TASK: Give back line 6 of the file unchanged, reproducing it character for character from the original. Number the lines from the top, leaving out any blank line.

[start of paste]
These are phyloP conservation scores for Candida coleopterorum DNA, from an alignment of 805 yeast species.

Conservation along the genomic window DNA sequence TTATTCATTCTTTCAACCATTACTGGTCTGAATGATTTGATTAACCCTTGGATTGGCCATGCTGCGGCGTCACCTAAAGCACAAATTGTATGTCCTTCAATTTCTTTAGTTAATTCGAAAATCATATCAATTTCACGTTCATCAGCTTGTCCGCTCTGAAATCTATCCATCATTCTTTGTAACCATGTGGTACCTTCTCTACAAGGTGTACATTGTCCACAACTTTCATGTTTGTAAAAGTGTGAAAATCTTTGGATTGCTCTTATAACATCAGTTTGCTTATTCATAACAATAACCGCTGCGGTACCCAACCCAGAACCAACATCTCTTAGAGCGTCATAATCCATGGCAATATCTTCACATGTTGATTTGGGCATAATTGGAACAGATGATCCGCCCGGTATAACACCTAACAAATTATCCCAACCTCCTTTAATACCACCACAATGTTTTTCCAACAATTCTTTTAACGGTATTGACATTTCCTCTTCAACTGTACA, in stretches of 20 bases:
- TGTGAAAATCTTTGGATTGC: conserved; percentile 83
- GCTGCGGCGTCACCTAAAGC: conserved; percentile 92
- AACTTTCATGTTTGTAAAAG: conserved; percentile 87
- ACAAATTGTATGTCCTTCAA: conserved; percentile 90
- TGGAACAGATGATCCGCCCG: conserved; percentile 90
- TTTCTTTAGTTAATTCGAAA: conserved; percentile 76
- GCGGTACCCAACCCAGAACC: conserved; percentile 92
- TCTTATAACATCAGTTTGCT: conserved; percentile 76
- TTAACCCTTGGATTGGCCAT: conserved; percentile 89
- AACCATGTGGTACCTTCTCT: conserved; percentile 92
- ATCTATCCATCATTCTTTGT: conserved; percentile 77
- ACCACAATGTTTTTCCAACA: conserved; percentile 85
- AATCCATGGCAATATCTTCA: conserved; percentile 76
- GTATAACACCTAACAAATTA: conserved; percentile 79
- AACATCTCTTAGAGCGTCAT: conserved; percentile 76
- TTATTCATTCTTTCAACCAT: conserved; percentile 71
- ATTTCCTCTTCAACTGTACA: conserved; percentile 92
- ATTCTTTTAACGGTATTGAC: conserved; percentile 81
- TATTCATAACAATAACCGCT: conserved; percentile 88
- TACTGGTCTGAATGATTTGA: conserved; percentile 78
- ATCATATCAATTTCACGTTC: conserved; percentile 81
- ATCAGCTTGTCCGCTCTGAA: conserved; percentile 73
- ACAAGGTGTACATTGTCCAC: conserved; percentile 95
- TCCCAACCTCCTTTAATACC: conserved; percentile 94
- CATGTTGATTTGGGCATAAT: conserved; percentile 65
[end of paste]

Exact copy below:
- ACAAATTGTATGTCCTTCAA: conserved; percentile 90